But again black display AND no display via external video connector. :(

I also tested booting from external PowerBook (3400 in dock mode and vice versa): the Kanga looks once to the 3400 and that's it.

As you can see on the picture above, the old Kanga backup battery is in lousy shape (0,3 volts). I suppose it leaked, but I don't see anything bad on the upper side of the logic board.

Do you think, the lower side could look bad?



Well-known member
You should not have a PRAM battery in the machine if it is not working properly (I forgot what this thread was about).  Yes your batteries are in surprisingly bad shape lol.  Well ... if that corrosion was exposed (if there was no green plastic covering the cells) then there almost certainly is corrosion somewhere on the board.  On one of mine the main corrosion was underneath/inside the PCMCIA enclosure.  It's hard to see without removing the board.  But be careful and do what makes you comfortable.



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Yes I've already cleaned boards with leaking batteries (PowerBook and Amiga), but their damage was visible when I opened the case.

This Kanga is really new to me, shipped from NY.

So lets see, what's hiding underneath the logic board.



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So I took apart the Kanga and found a small PRAM battery leaking (see pic).
But where is the big damage? You can see both sides of the logic board in high resolution here:
The fact is:
The PowerBook G3 Kanga starts with a fat start chime.
Boot-CD, CF-IDE adapter (with LED) and floppy-disk seem to boot the Kanga, as I suppose watching the LEDs.
I tested 2 working power supply boards.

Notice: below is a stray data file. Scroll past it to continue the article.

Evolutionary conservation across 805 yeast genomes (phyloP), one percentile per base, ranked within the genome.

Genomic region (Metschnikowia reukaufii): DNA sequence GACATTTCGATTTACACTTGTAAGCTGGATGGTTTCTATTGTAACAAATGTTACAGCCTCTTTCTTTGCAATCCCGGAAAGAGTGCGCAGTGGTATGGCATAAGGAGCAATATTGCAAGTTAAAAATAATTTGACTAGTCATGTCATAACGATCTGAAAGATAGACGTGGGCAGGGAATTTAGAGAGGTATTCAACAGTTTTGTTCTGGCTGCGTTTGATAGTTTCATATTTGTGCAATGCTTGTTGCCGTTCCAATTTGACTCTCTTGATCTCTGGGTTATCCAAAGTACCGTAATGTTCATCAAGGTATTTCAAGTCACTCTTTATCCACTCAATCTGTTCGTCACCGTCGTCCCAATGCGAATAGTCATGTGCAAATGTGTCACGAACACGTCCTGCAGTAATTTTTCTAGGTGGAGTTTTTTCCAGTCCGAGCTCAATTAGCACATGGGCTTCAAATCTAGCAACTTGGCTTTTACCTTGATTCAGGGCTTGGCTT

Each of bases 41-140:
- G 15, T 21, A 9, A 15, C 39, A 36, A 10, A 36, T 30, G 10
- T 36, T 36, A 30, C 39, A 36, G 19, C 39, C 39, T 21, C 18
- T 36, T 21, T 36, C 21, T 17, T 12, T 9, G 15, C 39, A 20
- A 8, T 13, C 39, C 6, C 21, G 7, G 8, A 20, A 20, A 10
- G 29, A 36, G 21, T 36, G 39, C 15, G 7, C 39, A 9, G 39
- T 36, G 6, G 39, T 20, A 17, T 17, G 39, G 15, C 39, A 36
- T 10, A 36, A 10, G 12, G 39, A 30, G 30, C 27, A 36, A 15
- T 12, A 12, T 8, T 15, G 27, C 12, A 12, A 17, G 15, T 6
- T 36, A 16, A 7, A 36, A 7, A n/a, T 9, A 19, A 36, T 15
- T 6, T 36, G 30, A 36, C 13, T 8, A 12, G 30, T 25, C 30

I connected my PowerBook 3400c in SCSI Dock-mode with the Kanga and vice versa and there are only very short contacts once per boot.
I also tested with a naked board (Logic board, display, power supply board, CF-IDE adapter).
The display still stays dark.
An external monitor connected to the video port still stays dark.
The PB 3400c display connected to the Kanga stays dark.
When I got the Kanga, I found the little PCMCIA Switch Board broken and loose on the logic board with several very small metal parts.
The hard disk was in a lousy shape and bombed my actual Mac when connected to it.
So I think some parts of the logic board feeding the display and I/O ports are damaged. So probably I have to use this Kanga as spare parts warehouse. Hmm.
Thanks for listening. :)
PRAM battery leaking.jpg



Well-known member
The short story is that I don't know... I will have to look over all of this but even then that's super weird.  I assume you've tried reseating the cable a bunch of times.

One thing I do notice is that in the 6 vias right above the label "U4", at least two still have corrosion in them.  Is there damage on the bottom right around the chip labeled 341S0433 or around C438/C439?  (that's under the board - might be the pic)

There's corrosion near C25 on the top of the board as well and C77.